I have learned a version of this speech by heart. Otherwise it got difficult for me. Sometimes I awkwardly mumbled the question and my patient asked me to repeat myself. Sometimes I just choked. I don’t choke anymore. I put up a brave face. Many COVID patients require the ventilator. I have clear conversations and insightful discussions. You could say I have become “clinical”.
I can’t touch them like I used to. In the past, I used to hug my patients if they wanted to. A transgender woman who was admitted by me three times in a year requested to see me one night. She had a terminal illness and wanted to spend the last of her days in the hospice unit. She wanted to hug me. In a world where she hadn’t had many to hug, she held on to a stranger for longer than anyone should hug a doctor in a white coat. Who knows what our white coats carry! But she was unafraid of any bugs I might have on me. She hugged and cried. She showed me pictures of the man she had hoped to marry. She wished more people had hugged her.
I’m thankful she didn’t have COVID for many reasons, the biggest being that she wouldn’t have been able to hug me. In a world where marginalization was stark against her, COVID was the one discrimination that didn’t happen to her.
Some of my COVID patients have other complications. When I tell them that their COVID is improving but their kidneys are getting worse or they have a blood clot in their lungs, I see a shadow cross their faces. Their sprint is slowly turning into a marathon and they’re exhausted.
Exhaustion is what I feel too. This week I felt uplifted and elated after a long time. A vaccine was approved under EUA (Emergency Use Authorization) by the FDA. My colleagues and I will be getting it soon.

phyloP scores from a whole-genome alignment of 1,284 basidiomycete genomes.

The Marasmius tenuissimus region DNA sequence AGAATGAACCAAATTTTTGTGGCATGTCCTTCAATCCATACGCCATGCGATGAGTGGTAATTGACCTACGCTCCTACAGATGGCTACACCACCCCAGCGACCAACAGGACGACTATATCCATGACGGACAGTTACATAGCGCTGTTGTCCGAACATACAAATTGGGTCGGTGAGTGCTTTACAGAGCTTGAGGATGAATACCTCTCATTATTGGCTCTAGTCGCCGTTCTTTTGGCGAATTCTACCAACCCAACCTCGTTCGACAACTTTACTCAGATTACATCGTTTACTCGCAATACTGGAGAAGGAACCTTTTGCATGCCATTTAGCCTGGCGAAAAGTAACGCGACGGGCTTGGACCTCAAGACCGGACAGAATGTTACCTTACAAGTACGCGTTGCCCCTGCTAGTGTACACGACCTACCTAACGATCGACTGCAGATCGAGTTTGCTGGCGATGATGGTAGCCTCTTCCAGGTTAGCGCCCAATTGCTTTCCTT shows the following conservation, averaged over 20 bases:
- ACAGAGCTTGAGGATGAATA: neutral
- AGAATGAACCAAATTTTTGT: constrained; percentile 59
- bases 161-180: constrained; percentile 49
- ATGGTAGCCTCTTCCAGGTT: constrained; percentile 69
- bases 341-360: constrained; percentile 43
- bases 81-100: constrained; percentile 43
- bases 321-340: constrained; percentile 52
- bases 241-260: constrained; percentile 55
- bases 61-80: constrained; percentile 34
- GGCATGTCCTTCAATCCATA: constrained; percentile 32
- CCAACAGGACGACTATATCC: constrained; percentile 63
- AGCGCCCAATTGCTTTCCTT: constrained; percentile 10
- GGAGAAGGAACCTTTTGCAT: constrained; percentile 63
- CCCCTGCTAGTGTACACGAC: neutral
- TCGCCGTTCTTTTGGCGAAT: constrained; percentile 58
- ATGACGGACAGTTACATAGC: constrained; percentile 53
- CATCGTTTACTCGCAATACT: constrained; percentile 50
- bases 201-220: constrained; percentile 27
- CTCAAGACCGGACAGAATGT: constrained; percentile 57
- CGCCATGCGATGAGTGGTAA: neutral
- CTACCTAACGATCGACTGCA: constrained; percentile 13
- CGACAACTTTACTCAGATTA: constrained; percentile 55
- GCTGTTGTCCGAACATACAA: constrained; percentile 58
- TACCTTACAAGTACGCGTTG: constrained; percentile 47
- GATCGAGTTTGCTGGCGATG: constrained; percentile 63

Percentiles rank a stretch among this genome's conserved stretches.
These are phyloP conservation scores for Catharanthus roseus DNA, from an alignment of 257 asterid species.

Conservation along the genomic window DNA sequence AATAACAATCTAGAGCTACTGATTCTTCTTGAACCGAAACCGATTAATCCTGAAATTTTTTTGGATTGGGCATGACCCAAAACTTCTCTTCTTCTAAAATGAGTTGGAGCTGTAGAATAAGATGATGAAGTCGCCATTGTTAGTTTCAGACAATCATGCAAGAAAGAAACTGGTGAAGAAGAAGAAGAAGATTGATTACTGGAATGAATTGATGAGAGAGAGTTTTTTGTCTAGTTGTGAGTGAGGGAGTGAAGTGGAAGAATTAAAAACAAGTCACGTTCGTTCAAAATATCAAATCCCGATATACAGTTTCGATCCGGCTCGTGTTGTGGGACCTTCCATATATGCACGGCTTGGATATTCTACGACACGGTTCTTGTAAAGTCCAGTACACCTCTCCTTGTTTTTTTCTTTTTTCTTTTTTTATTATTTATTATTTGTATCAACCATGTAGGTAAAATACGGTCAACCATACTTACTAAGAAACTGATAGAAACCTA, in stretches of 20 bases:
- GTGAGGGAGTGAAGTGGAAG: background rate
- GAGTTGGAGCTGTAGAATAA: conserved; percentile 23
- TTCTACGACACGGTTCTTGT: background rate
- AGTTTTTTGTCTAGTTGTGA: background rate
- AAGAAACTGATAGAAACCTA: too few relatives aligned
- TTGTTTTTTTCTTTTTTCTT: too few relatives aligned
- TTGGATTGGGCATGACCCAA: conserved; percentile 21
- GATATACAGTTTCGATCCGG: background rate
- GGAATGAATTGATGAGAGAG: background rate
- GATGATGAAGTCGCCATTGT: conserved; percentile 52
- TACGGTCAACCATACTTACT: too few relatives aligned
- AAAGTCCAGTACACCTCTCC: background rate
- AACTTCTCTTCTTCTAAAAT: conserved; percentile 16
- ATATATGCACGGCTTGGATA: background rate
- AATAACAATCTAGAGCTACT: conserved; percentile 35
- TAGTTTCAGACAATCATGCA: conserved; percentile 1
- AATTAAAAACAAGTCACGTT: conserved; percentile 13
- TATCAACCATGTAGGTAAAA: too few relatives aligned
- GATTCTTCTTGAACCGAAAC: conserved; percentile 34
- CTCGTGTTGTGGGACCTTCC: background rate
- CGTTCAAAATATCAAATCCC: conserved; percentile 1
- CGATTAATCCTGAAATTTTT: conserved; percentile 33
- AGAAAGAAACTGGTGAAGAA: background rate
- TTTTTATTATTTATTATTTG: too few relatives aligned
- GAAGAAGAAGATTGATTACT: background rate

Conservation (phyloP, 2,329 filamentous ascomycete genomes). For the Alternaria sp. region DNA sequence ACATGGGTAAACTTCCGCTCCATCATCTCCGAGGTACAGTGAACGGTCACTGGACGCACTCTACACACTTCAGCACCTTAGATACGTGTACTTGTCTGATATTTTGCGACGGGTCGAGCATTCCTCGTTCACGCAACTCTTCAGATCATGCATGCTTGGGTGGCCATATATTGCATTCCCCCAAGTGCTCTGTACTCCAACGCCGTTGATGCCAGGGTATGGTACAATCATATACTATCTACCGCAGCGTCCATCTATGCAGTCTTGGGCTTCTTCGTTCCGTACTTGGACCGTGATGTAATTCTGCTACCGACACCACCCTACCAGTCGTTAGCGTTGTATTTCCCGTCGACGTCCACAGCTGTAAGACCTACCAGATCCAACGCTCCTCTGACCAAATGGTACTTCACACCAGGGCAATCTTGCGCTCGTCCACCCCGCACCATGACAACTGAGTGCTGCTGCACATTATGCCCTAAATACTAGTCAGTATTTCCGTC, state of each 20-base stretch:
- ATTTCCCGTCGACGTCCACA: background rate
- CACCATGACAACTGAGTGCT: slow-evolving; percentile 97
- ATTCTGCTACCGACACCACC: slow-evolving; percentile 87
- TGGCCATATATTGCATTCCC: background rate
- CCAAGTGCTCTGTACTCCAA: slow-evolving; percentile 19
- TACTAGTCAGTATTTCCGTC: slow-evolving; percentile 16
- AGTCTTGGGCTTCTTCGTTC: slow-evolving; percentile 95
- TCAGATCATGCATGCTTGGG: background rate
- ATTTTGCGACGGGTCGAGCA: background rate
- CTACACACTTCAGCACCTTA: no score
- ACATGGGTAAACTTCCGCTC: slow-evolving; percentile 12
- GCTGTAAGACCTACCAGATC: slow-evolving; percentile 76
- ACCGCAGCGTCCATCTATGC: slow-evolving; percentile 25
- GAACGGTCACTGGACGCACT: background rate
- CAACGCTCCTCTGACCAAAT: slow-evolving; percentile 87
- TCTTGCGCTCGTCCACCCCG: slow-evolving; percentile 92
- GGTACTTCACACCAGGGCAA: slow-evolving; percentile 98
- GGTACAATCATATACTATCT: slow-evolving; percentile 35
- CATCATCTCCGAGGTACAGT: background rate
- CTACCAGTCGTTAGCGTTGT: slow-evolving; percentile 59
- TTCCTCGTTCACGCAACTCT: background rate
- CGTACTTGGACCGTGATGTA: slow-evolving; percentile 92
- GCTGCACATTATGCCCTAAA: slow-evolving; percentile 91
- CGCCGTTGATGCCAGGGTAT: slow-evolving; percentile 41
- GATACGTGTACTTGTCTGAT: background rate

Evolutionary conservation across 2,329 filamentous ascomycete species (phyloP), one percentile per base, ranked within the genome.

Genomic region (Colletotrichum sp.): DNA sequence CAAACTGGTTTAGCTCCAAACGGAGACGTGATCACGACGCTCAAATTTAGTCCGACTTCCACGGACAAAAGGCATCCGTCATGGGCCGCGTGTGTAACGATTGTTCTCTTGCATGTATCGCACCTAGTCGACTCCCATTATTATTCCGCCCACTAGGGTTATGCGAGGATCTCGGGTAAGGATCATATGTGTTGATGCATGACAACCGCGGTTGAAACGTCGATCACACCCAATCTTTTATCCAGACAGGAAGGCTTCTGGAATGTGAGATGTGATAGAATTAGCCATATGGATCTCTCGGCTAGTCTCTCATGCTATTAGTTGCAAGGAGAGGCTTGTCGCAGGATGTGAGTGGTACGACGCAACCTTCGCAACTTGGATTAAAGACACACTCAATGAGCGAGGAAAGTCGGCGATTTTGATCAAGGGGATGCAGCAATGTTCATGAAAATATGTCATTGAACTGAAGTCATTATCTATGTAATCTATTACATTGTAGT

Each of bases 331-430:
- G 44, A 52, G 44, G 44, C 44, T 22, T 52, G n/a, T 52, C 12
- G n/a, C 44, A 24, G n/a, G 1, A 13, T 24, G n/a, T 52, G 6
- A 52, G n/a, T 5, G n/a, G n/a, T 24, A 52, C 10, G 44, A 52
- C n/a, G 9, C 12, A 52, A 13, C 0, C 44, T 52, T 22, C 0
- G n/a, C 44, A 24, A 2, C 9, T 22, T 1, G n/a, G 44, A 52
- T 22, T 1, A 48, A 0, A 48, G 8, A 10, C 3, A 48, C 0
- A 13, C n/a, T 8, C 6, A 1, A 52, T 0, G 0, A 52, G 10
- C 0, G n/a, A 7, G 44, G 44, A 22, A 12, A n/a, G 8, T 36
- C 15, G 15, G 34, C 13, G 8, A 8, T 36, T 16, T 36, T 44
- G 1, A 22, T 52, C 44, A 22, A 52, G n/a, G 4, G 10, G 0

So tonight I walk down the hallway of a COVID floor again. I look through the windows, patients alone in their isolation. They smile at me as I pass by, some wave, some even blow a kiss.
Some have met me when they were getting admitted and some met me because of one thing or the other. There is a glimmer of hope, a layer of darkness, a hint of a rainbow, a cloud of despair, all circling our heads at the same time. But overall, it’s the many colors of humanity. I strain to look past COVID and their once carefree, healthy faces stand out. There is hope after all, their good health assures me. They’ll be okay, Hope says in my ear. They’re stronger than you think, my books tell me. They’re still whole, our spirits do a happy dance.
Through the looking glass I wave too, and they smile more broadly. I blow a kiss too and their faces break into a grin. As I look through the looking glass, some of my sickest patients and the many shades of humanity carry me through a pandemic with hope and faith.